Bitcoin, taxes and the rise of the new crypto-nomad class

How a new wealthy class of crypto-nomads will reshape the global tax system and how small, agile and flexible emerging economies can gain from the inflow of crypto capitals. The new era of the citizen-customer.

Andrea Bianconi
6 min readMar 31, 2021


Sometime between 3800 BC and 2000 BC a Sumerian, one inhabitant of ancient Mesopotamia — literally the “land between the rivers” Tigris and Euphrates — wrote the following on a clay tablet: “You can have a lord, you can have a King, but the man to fear is the tax collector”.

Wise words from over 4000 years ago.

The cat and mouse game between people and the tax collector has been going on forever, probably even before the first historical records of taxes dating back to ancient Egypt.

But in the last 20 years two epochal trends have altered the landscape: growing globalization and the digitalization. The first ones to benefit from that trend have been large corporations like Apple, Amazon, Facebook etc who have easily moved where they are taxed less. Individuals have not been able to adapt as quickly as corporations did. Tax revenues today are still largely based on the income tax which accounts for more than 50% of all tax revenues and burdens mostly individuals.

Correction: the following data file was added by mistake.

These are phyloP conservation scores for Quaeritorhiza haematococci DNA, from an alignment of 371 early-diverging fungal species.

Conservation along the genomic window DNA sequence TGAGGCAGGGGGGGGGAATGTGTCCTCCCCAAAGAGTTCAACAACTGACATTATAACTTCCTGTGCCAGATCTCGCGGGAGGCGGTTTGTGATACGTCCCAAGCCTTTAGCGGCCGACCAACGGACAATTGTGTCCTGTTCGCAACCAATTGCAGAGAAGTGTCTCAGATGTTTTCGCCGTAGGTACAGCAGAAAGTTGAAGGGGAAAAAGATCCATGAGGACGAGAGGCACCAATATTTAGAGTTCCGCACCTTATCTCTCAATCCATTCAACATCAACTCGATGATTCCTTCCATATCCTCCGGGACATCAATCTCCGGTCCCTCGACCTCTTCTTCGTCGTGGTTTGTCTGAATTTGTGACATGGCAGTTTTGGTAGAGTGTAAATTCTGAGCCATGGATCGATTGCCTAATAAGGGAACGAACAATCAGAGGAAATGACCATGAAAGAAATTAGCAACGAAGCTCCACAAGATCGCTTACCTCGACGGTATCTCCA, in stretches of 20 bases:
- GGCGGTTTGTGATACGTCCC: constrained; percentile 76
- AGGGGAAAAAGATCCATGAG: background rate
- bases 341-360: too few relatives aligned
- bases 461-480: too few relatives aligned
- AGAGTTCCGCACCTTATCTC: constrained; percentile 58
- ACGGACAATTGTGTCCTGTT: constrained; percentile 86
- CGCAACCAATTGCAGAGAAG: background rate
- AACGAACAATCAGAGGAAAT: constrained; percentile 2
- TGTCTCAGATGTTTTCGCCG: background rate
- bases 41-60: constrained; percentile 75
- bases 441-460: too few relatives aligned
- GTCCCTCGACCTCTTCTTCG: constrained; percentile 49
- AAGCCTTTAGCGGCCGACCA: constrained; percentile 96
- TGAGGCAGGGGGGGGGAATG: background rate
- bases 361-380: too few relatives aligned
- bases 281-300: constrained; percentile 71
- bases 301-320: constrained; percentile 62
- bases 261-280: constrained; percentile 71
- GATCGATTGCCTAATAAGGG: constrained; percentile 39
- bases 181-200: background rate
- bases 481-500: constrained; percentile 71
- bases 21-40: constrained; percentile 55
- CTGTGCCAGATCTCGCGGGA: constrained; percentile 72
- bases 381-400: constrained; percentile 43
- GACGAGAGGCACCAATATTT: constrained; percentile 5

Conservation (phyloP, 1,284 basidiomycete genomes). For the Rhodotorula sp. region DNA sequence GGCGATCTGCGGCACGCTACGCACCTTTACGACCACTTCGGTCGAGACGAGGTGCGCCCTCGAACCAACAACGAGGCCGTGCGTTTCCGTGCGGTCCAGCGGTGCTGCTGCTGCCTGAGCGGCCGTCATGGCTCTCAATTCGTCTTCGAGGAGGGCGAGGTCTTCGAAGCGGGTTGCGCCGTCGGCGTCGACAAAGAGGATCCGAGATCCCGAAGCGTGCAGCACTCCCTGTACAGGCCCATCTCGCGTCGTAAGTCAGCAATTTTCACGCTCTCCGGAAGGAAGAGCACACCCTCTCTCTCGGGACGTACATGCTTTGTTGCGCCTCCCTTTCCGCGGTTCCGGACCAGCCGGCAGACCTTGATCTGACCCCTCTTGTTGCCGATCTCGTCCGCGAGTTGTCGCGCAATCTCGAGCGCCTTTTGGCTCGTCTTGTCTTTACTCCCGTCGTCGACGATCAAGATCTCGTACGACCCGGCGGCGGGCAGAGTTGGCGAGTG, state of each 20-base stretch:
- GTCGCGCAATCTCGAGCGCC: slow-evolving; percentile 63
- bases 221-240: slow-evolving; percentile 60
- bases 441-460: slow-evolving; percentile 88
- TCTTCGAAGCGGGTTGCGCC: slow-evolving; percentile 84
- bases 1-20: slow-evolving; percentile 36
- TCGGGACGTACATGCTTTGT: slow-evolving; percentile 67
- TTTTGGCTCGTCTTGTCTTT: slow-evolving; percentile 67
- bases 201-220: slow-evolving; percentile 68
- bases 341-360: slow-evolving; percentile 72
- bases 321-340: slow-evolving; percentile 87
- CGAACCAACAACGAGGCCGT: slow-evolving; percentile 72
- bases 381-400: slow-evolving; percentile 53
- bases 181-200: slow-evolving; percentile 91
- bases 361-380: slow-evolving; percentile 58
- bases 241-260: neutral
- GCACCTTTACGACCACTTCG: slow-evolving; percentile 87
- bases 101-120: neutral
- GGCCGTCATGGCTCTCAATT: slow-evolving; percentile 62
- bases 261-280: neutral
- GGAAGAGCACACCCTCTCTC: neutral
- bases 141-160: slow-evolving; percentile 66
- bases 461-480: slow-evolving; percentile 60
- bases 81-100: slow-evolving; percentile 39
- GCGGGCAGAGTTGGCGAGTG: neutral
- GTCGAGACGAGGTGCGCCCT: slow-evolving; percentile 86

The most rapacious of all governments are in the EU.

Not only they lock you up arbitrarily for months, arrest you for not wearing a mask and shut down your only source of living, but they also take in average between 40% to 50% of your income, and this does not even include indirect taxation. Italy is the worst of all. If you add indirect taxation the share of your life that the corrupted government takes is well over 60% bordering 70%. Finally add monetary inflation/debasement and you understand why people are increasingly opting out of the “system” and into cryptocurrencies. This is effectively slavery, quite close to living in North Korea or in the dystopian world wished for you by the Davos elite.

The “Illuminati” and the symbol of Agenda 2030

For the Davos “Illuminati” “you will own nothing and live happy” in a world where poverty will be completely eradicated by 2030 thanks to the mass expropriation of the middle classes and the establishment of a four class neo-communist system: the billionaires, the bureacratic elites, the servants of the above two and the plebs living off a free basic income paid in CBDCs and spent to rent a bed in multi shared homes (owned by the elites of course), pay for Netflix movies or takeaway food ordered from the centralized delivery hubs of the Facebook Restaurants, Google Cafes or the Amazon Groceries.

While this is no doubt the future that such illuminated crowd wish for us, the reality may hopefully be different thanks to Bitcoin. Historically, all periods of widespread human prosperity have been associated with hard highly salable money, free markets, freedom and an average taxation between 10–15%. To higher levels of taxation have corresponded lower levels of freedom and economic development.

So far nation states had a relatively easy job in collecting taxes from the physical economy. You had a job at some physical location, you lived there more than 183 days a year and paid your taxes there. The closed economic model of the physical economy has enabled that for the last two centuries.

But a revolution is underway and this time the protagonists will be the people rather than corporations.